Republican voters in Iowa would like to see vaccine skeptic Robert Kennedy Jr. tasked with regulating American drugs or leading the country’s public health efforts, a new exclusive poll has found, even if he runs for president in as a Democratic candidate.
RFK Jr. has become well known for pushing debunked vaccine theories and wild ideas about viruses.
But a survey of 600 Iowa Republicans who are likely to play a role in selecting the 2024 GOP nominee found his assault on the health care establishment is gaining traction.
They backed the idea of putting him in charge of the Centers for Disease Control or the Food and Drug Administration by a margin of nearly three to one.
Some 48% approved of the proposal, which was floated last month by Florida Governor Ron DeSantis in his run for president. Only 17% said they were opposed.
JL Partners interviewed 600 likely Republican caucus attendees in Iowa from Aug. 1 to Aug. 7. The results have a margin of error of +/- four percent.
Robert J. Kennedy Jr. votes about 15% in the Democratic primary race. But his attack on the health establishment has won him admirers from the right-wing Republican Party
It illustrates how RFK Jr’s long-running campaign has attracted Republicans who want their candidate to stand up to a scientific consensus they say has failed them during the pandemic.
His name also comes up in discussions on the selection of a vice-president.
Some 40% of those polled said he could make a good running mate for the eventual Republican nominee, including half of those who said they support former President Donald Trump.
But opinion is more divided than putting him at the head of a health agency. Some 29% said they were opposed to putting him on the 2024 Republican ticket.
James Johnson, co-founder of JL Partners who conducted the poll for DailyMail.com, said: “RFK may not appeal to Democrats, but he certainly pushes the right Republican buttons.”
“Although controversial as a GOPVP choice, he is considered an attractive appointment to the FDA or CDC
“It’s not the sort of thing that would have a major impact on voters either way, but it does show that DeSantis’ comments were less out of touch with his electorate than some Republican talking heads might have suggested.”
His promotion of theories that circulate in the darkest fringes of the internet alarms health professionals and centrist candidates.
But DeSantis appeared to offer him a job during an interview with OutKick’s Clay Travis, who asked him about Kennedy as a possible running mate.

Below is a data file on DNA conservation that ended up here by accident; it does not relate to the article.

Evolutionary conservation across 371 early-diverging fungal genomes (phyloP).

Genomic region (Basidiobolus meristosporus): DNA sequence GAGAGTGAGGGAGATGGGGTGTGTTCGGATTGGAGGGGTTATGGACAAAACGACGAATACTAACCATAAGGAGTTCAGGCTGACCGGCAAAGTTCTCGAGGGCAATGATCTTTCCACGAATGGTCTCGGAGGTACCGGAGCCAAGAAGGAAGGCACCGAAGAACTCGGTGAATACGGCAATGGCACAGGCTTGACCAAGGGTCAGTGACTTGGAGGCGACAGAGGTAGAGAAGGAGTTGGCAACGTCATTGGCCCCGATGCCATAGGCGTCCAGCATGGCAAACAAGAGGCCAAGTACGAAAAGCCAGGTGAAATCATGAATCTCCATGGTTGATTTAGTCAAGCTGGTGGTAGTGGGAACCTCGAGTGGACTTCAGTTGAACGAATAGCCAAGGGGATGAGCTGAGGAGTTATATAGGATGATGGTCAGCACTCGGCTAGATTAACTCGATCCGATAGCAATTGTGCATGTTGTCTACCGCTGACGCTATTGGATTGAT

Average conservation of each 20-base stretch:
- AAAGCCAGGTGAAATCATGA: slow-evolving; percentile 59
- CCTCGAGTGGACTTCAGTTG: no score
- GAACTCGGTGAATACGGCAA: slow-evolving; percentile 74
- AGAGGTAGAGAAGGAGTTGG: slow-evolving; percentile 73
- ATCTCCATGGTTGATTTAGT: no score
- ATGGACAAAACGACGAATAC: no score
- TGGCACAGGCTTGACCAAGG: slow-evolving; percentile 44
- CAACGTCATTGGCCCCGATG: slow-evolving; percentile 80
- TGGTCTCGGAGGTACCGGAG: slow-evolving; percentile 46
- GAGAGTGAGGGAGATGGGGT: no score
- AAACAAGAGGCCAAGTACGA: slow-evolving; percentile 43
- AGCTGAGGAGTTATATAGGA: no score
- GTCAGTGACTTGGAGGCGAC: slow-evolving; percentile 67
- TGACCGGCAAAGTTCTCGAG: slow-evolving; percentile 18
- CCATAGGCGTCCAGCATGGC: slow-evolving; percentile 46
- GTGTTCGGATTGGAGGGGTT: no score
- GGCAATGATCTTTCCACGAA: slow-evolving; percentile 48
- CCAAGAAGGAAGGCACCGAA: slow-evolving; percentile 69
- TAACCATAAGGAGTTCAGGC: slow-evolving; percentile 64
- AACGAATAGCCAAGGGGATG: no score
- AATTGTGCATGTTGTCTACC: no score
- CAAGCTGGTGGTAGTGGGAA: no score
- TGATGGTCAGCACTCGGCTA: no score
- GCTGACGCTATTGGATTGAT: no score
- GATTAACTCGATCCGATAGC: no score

Republican voters are more divided on whether RFK Jr would make a good choice for vice president
Florida Governor Ron DeSantis, seen here Friday in Atlantic, Iowa, floated the idea that Kennedy could take on a health care role under his administration during an interview last month
Focus is moving to Iowa this week as candidates flock to its state fair. Former Vice President Mike Pence is seen here posing for selfies with his wife Karen
He dismissed that idea, pointing out that Kennedy was out of step with many Republicans on issues such as climate change.
“If you’re the president, you know, put him in the FDA if he’s ready to serve, or put him in the CDC,” he said.
The idea was quickly condemned by other Republicans in the race. Former Vice President Mike Pence, who said “pro-abortion Democrats” would not be allowed to play such roles if he won the election.
DeSantis then changed tack, saying he meant Kennedy could suit a bipartisan task force that would oversee the agencies.
“It wouldn’t be…he would be the head of the CDC,” he said. ‘It would be a doctor or a PhD.’
The Kennedy campaign did not respond to questions about whether he was interested in those roles.
In the Democratic primary, he consistently polls around 15%, according to a rolling average maintained by political website FiveThirtyEight.
Republicans have swallowed his attacks on Anthony Fauci, the former head of the National Institute of Allergy and Infectious Diseases and one of the faces of the Trump administration’s pandemic response.
The former Donald Trump is still the favorite in our poll of Republicans in Iowa
He said he would prosecute Fauci if “crimes are committed”.
But any official role in government would be deeply controversial.
His anti-vaccine stance dates back to at least 2005 and he continues to peddle unverified and debunked theories.
Last month he claimed in a podcast interview that “there is no safe and effective vaccine” and he clings to a false scientific report that childhood vaccines against mumps, measles and rubella can cause autism.
At a New York restaurant fundraiser, he reportedly said COVID-19 was a bioweapon that could have been “ethnically targeted” to spare Ashkenazi Jews and Chinese.
He later said the report was wrong and he did not believe the virus was deliberately engineered to target a certain ethnic group.
“I have never, ever suggested that the COVID-19 virus was meant to spare Jews,” Kennedy wrote on Twitter.
Instead, he said he wanted to demonstrate that the virus offered proof of concept for ethnically targeted bioweapons.